Over the years, I have also seen the vandalisation of the fine architecture here. The buildings are choc-a-bloc with wooden partitions and cubicles, the quadrangles crammed with shabby PWD-built structures to accommodate the burgeoning babu brigade. Even the walls, with their finely cut rose Dholpur sandstone, have not been spared, most of them brutally forced to fit the ubiquitous, leaking cooler. In the last 70 years, there's been almost no maintenance of these heritage buildings, almost as if we take no pleasure in them. Even our great leaders seem to have walked down these corridors, decade after decade, unseeing.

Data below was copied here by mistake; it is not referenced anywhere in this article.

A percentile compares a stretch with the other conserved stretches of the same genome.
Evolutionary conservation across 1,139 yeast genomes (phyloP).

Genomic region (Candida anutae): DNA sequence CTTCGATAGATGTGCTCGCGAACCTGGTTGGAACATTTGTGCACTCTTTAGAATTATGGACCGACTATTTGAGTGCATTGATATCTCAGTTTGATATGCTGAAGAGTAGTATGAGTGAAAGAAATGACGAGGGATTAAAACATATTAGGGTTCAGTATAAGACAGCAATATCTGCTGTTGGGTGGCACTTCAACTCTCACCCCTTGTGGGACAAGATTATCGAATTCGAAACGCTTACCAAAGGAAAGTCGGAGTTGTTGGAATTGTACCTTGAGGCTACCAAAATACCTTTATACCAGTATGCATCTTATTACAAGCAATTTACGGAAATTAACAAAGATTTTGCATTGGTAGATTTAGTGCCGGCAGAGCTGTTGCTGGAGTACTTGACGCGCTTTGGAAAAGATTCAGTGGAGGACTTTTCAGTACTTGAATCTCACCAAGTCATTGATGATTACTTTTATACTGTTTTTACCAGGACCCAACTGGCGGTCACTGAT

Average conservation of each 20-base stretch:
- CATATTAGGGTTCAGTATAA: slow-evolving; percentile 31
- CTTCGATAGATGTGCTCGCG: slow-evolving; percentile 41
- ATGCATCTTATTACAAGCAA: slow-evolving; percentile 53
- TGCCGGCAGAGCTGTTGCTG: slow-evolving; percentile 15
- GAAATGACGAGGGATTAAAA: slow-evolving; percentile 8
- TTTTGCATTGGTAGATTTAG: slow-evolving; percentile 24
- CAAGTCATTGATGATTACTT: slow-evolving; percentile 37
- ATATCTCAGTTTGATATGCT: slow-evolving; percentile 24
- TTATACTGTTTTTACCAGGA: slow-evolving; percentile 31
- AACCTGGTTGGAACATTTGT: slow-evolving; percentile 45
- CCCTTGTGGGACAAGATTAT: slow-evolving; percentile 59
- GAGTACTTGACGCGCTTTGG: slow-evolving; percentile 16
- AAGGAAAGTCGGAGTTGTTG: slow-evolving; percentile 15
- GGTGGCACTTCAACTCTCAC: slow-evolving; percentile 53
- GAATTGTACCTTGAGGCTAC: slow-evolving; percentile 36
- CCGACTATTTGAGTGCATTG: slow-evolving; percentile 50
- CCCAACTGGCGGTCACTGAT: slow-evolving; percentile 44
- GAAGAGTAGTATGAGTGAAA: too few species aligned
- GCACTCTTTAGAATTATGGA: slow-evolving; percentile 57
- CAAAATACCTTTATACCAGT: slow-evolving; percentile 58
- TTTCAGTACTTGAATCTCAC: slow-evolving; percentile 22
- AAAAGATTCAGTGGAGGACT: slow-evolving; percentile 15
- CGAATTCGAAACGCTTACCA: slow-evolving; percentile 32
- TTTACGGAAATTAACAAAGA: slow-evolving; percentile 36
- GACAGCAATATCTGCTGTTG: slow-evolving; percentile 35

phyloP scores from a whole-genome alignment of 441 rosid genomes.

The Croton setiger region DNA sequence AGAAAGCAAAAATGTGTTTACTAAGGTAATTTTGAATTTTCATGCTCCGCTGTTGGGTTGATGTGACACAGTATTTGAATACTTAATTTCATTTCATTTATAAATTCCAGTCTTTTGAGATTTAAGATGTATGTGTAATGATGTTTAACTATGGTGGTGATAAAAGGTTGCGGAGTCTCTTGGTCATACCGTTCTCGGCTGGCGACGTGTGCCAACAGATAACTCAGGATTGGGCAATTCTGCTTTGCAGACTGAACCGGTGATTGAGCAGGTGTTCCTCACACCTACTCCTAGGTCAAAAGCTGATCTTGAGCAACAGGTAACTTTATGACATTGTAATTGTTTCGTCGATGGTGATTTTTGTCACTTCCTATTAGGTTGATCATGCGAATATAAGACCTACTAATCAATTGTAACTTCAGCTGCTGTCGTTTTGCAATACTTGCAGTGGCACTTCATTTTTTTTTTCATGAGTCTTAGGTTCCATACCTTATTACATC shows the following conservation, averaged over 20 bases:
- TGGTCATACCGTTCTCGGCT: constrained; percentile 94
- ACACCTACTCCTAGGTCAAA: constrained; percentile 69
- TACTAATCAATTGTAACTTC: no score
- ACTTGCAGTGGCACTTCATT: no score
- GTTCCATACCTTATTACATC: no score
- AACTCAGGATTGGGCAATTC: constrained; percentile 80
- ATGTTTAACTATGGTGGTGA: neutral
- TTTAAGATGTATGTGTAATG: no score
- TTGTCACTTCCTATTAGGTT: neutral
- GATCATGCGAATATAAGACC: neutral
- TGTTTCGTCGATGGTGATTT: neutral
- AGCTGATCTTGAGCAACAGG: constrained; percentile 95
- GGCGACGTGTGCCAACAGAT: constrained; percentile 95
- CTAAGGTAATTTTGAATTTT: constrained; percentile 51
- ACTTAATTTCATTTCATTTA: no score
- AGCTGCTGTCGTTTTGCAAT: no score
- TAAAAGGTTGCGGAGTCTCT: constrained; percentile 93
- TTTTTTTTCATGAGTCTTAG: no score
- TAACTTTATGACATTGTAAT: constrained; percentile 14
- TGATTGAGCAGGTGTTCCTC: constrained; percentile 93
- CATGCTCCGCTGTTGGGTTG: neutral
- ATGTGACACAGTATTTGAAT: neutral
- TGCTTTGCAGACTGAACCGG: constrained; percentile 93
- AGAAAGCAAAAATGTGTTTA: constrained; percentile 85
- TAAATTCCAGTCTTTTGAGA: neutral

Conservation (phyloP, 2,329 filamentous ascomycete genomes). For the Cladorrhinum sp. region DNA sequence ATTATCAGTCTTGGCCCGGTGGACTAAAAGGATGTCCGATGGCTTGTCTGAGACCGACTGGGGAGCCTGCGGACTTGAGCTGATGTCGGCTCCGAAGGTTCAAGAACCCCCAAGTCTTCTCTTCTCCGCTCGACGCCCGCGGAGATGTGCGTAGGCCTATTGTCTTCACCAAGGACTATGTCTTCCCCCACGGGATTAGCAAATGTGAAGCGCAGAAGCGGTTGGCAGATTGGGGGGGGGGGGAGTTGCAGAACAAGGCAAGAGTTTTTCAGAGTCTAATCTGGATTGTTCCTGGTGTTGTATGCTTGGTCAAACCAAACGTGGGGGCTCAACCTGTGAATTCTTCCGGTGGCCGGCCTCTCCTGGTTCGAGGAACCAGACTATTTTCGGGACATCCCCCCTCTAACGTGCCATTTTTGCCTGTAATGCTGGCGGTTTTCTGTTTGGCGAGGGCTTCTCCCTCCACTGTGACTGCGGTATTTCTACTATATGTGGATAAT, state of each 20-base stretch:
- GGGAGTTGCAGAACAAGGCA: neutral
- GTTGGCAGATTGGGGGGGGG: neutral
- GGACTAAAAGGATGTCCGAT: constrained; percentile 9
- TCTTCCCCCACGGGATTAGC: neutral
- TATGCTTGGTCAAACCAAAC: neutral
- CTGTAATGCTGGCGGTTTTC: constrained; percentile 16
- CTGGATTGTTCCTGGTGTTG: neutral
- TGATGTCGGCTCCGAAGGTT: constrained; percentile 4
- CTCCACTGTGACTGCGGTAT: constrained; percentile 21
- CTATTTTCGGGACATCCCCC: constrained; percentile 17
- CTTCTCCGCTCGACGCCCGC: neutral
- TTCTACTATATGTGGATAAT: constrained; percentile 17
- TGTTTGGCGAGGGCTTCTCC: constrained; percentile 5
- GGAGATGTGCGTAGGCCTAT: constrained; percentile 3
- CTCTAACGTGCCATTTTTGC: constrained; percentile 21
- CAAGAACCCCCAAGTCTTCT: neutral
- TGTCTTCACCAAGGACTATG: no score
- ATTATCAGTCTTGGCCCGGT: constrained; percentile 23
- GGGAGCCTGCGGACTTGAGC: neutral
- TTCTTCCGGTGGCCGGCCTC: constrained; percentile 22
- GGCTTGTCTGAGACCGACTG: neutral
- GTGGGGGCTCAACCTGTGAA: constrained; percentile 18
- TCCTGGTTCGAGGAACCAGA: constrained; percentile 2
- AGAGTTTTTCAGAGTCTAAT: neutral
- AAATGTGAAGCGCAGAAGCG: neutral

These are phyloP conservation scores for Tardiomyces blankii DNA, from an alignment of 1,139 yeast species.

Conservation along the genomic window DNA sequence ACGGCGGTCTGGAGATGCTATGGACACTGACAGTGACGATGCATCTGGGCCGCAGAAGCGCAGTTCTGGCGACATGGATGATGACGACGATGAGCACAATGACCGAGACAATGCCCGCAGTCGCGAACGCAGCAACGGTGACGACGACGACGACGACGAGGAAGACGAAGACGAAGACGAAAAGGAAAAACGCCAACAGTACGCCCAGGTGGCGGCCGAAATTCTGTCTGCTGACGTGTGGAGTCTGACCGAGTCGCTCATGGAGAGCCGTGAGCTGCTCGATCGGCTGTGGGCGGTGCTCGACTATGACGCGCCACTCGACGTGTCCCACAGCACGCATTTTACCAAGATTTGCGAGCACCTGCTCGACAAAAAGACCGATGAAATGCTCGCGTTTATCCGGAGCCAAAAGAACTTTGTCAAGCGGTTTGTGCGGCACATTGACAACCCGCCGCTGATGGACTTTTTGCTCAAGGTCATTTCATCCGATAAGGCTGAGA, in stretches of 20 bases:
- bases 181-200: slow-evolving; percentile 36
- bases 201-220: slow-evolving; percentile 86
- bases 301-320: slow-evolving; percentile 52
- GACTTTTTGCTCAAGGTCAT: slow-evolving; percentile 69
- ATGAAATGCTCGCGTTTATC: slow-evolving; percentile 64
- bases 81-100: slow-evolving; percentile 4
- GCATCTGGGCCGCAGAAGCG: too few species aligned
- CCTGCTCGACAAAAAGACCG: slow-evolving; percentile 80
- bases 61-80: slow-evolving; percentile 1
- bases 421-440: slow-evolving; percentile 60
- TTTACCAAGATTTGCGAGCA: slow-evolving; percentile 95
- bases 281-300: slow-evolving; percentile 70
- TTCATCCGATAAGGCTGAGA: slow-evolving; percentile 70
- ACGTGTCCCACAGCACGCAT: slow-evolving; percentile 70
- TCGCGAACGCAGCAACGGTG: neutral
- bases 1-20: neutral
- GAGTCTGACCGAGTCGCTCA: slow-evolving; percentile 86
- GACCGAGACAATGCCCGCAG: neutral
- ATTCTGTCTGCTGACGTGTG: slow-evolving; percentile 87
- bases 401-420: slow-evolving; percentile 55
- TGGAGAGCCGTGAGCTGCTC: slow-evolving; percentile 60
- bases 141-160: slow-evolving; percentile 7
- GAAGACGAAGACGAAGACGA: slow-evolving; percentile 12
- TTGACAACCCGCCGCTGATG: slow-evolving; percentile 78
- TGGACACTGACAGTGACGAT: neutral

I have had the good fortune to go to Rashtrapati Bhavan many times, driving through the Sunken Court past the Jaipur Column into the courtyard with the majestic Cobra fountain. As I walk up the grand staircase past Lutyens' modest bust, I salute and thank him silently. Once inside though, my spirits droop. The paint is peeling on the ceilings, much of the Lutyens-designed furniture has gone to the kabari, replaced by loads of shiny PWD kitsch. The curtains are a horror, the upholstery even worse. When I called on the President soon after he took over, I had requested that he order a comprehensive repair and maintenance plan for these grand buildings. After all, everything is over 70 years old, most of it original Lutyens-Baker designs. Maintenance work, if done, will have to be carefully supervised. I suggested that a selection be made from among the best Indian professionals to do the job, of course supervised by a carefully selected five-member panel. The budget, as befits the First Citizen's prestige, should be no consideration. The only plea I had was that the PWD be kept out of it. The President responded positively to my suggestions and I'm still hopeful that he'll persuade the Centre to attend to this urgent need.